Tag: Adi Nochur

WalkBoston testimony on traffic calming in Somerville

WalkBoston testimony on traffic calming in Somerville

Below is a written version of WalkBoston’s comments on traffic calming in Somerville, which Adi Nochur delivered verbally at the Council hearing on Wednesday, April 3.

April 3, 2019
Somerville City Council
City Hall
93 Highland Ave
Somerville, MA 02143

RE: WalkBoston comments on traffic calming in Somerville

To the Somerville City Council,

My name is Adi Nochur and I am testifying before you as an East Somerville resident and a member of Somerville’s Vision Zero Task Force. I am also commenting as a Project Manager at WalkBoston, a statewide pedestrian advocacy organization. WalkBoston is a signatory to the traffic calming petition that spurred today’s Council hearing.

I want to briefly comment on three issues, as follows:

  1. Speed Limits: WalkBoston supports efforts to reduce speed limits on residential streets in Somerville to 20 miles per hour. Achieving this goal is a fundamental issue of roadway design. WalkBoston also supports state legislative efforts to align speed limits on MassDOT and DCR roadways with local speed limits (H.3092/S.2042). As an illustrative example, we know high traffic speeds are an ongoing concern on Route 16/Alewife Brook Parkway.
  2. Equitable Enforcement: Data gathering is critical to ensure equity in traffic enforcement. Concerns over racial profiling are front and center in the current state legislative debate over hands-free/distracted driving legislation and local enforcement efforts also need to demonstrate sensitivity to these issues. State legislation that would enable automated enforcement (S.1376) can be part of a potential solution here.
  3. Concurrent Signalization: WalkBoston supports concurrent pedestrian signalization with a leading pedestrian interval at most signalized intersections. Our stance on this issue is further detailed in a letter we submitted to Mayor Curtatone on March 29, which is included as an attachment to these comments.

Thank you for your consideration of these issues. WalkBoston looks forward to continuing to work with the City Council to help Somerville achieve its Vision Zero goals.

Adi Nochur
Project Manager

Cc: Mayor Joe Curtatone
Brad Rawson, Director of Transportation and Infrastructure

One minute, one slide: March 2019 Presentations

One minute, one slide: March 2019 Presentations

Below are the “One Minute, One Slide” presentations shared by members of the WalkBoston staff at the March 18, 2019 Annual Celebration.

Joey Santana – Introduction

Adi Nochur – Age-Friendly Walking in Boston and beyond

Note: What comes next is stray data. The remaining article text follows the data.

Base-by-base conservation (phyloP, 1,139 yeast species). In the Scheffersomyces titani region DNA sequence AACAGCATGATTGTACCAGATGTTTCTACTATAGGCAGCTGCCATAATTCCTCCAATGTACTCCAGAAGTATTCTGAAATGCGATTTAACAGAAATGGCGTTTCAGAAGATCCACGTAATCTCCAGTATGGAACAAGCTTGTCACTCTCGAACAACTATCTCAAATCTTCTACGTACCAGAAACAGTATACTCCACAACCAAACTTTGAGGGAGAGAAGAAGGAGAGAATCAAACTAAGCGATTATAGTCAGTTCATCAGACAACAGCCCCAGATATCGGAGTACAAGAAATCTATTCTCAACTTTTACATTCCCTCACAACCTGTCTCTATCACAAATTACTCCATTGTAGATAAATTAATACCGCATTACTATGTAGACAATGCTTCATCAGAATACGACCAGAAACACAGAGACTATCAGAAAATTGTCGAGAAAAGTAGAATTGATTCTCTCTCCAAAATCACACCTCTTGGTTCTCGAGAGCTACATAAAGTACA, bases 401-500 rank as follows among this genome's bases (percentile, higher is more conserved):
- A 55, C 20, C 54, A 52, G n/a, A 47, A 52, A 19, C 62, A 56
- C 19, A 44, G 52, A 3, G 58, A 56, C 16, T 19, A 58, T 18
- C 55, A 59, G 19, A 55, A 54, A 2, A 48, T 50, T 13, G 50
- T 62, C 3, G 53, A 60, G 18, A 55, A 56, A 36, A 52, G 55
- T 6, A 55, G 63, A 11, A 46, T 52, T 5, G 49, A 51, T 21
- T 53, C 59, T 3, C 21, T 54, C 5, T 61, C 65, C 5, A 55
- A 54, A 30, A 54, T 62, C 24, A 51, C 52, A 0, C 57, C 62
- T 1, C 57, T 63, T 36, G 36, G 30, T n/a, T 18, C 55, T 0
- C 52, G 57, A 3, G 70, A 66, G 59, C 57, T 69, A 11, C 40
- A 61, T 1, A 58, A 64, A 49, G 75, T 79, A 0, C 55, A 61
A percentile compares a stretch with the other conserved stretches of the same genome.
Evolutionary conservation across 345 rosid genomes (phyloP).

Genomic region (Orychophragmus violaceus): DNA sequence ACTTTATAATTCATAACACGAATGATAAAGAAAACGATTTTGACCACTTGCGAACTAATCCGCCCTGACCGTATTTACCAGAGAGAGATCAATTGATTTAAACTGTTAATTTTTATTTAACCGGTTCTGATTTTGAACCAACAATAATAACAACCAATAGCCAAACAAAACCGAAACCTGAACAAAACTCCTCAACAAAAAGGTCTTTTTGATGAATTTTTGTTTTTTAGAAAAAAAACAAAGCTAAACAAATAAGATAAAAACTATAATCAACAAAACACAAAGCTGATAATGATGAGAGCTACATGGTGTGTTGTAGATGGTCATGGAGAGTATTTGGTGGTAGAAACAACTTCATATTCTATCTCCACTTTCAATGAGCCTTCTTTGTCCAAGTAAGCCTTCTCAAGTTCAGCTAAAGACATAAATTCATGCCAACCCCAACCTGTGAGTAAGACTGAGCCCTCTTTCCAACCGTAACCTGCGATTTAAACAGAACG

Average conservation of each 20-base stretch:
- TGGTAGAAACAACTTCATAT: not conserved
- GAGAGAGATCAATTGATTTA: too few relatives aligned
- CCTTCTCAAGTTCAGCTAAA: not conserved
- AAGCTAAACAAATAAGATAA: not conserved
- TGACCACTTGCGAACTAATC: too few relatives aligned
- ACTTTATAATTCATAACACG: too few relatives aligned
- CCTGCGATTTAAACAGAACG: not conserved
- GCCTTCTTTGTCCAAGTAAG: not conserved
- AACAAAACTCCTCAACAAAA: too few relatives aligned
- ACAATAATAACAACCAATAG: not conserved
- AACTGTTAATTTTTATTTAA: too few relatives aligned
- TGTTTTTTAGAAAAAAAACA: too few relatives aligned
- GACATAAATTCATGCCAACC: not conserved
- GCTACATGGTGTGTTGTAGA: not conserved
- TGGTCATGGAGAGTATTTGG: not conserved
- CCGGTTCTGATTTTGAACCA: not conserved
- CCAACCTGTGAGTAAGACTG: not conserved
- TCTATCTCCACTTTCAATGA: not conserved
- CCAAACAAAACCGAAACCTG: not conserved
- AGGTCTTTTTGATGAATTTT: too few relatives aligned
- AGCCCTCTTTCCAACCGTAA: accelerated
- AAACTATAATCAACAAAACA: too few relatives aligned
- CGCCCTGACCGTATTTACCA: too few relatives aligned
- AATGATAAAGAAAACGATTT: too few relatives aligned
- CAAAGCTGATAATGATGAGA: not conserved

Dorothea Hass – Safe Walking for Healthy and Connected Lives

Brendan Kearney – Language defines a story

Stacey Beuttell – Walkable school campuses

Bob Sloane – I-90: #UnchokeTheThroat was just the beginning

One Minute, One Slide: Age-Friendly Walking in Boston

One Minute, One Slide: Age-Friendly Walking in Boston

Below is a “One Minute, One Slide” presentation shared by a member of the WalkBoston staff.
Text provided is as prepared for this year’s annual event on March 18, 2019.

Adi Nochur

With support from the Tufts Health Plan Foundation (THPF) and the Massachusetts Councils on Aging (MCOA), WalkBoston has been working on Age-Friendly Walking in the City of Boston to promote safe and comfortable walking for seniors — and by extension everyone. Thanks so much to our partners from the Age-Strong Commission (formerly the Elderly Commission), Boston Transportation Department, Public Works Department and other agencies!

Here we have a fantastic group of “Older and Bolder” seniors rallying for crosswalk safety in Grove Hall. We have now seen pedestrian safety improvements installed at this location, as well as other neighborhoods throughout the city.

We’ve also changed policy at a city level. Thanks to our efforts the City of Boston has committed $90,000 in capital funding for 45 benches, and we look forward to seeing them installed citywide this year.

With a new grant from THPF and MCOA, we’re now taking our work on Age-Friendly Walking statewide. We plan to work in five communities, with a focus on high-need Gateway Cities and rural areas. Stay tuned for more on Age-Friendly Walking: coming soon to a community near you!

Boston.com – “Should the Boston speed limit be 20 mph? Some say things need to change to make the city’s streets safer.”

Boston.com – “Should the Boston speed limit be 20 mph? Some say things need to change to make the city’s streets safer.”

Boston dot com: “Should the Boston speed limit be 20 mph? Some say things need to change to make the city’s streets safer.”

Among several residents and associations who spoke before councilors, Adi Nochur, project manager for WalkBoston, which works to make walking easier and safer in the state, said the proposed speed limit change is essentially about street design.

“It is about traffic calming, and it’s a fundamental matter of equity as well — how do we make sure all neighborhoods get traffic calming and how are we prioritizing areas that have been historically underinvested?” he said.

Posted November 13, 2018